Dorrian said the listed carbon funds will help professionalise the market and sit alongside the UK’s existing regulatory landscape. The London Stock Exchange Voluntary Carbon Market designation is focused on the construct of the fund, the obligation to make the investment into certain projects within a certain timescale and then distribute the dividend in the form of carbon credits. The exchange will have some additional requirements around ongoing obligations and disclosures.
“We don’t want to set ourselves up as a new standards body as there are existing standards and others in development such as the Voluntary Carbon Markets Integrity Initiative,” Dorrian added. “We’re doing this in a very open framework and looking at the challenges and the fragmentation of this market.”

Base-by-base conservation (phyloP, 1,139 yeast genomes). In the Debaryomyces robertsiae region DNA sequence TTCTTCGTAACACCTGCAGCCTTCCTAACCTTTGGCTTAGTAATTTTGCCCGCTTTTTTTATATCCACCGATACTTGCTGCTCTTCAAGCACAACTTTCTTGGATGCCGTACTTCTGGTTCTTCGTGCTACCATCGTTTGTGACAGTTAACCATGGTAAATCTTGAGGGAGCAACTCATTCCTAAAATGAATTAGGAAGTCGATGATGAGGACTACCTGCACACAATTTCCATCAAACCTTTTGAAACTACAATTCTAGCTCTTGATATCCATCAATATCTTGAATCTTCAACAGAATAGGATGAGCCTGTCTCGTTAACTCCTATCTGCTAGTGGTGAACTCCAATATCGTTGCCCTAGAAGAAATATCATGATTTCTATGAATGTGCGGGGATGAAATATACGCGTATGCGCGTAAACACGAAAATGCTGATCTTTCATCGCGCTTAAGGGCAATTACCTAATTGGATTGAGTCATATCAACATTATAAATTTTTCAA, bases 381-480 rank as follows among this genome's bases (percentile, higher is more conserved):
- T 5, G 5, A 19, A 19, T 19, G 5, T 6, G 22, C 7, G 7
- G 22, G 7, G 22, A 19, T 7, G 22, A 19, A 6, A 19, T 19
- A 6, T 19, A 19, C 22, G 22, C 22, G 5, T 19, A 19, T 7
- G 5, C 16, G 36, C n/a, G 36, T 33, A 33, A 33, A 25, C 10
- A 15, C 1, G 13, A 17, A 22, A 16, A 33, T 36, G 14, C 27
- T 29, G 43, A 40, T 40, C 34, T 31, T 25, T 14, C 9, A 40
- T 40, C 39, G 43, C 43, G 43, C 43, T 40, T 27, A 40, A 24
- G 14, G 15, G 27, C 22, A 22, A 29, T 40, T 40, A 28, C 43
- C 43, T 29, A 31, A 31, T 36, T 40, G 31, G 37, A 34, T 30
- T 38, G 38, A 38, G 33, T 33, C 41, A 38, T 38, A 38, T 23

Launching the London Stock Exchange Voluntary Carbon Market is a key priority for Dorrian this year, as well as announcing the next annual cohort of the Green Economy Mark in July. The Green Economy Mark recognises London-listed companies and funds that derive more than half of their revenues from products and services that are contributing to environmental objectives such as climate change mitigation and adaptation, waste and pollution reduction, and the circular economy.
Dorrian described sustainability as a key enabler of the growth of the exchange’s business in helping to ensure that we support listed companies and broader customers.